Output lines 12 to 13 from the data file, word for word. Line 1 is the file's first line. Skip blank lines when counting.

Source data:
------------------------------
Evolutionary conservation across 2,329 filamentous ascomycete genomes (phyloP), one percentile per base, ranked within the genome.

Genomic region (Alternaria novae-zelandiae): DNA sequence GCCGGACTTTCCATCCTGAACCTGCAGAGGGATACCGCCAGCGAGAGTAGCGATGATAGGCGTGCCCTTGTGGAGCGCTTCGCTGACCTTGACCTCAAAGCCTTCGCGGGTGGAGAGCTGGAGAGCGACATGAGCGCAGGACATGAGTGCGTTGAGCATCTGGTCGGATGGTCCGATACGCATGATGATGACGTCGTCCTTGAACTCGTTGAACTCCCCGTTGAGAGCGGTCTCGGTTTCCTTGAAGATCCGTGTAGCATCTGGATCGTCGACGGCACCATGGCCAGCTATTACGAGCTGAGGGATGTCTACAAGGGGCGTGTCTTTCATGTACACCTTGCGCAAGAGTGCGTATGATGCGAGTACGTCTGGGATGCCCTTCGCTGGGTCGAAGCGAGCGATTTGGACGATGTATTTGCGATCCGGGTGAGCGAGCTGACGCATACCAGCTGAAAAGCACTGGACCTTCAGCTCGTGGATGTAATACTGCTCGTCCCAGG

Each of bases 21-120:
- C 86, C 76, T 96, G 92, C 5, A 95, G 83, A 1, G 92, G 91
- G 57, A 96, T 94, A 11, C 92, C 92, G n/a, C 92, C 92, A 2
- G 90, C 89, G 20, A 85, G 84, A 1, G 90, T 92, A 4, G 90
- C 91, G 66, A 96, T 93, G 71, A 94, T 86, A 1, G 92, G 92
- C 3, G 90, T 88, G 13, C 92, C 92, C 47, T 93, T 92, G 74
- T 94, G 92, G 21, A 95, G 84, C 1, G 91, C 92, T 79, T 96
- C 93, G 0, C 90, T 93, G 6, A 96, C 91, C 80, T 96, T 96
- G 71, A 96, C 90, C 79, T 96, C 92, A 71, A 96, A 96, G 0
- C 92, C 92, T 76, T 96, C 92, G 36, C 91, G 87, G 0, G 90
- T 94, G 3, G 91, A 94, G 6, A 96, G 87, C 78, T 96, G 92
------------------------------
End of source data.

- C 92, C 92, T 76, T 96, C 92, G 36, C 91, G 87, G 0, G 90
- T 94, G 3, G 91, A 94, G 6, A 96, G 87, C 78, T 96, G 92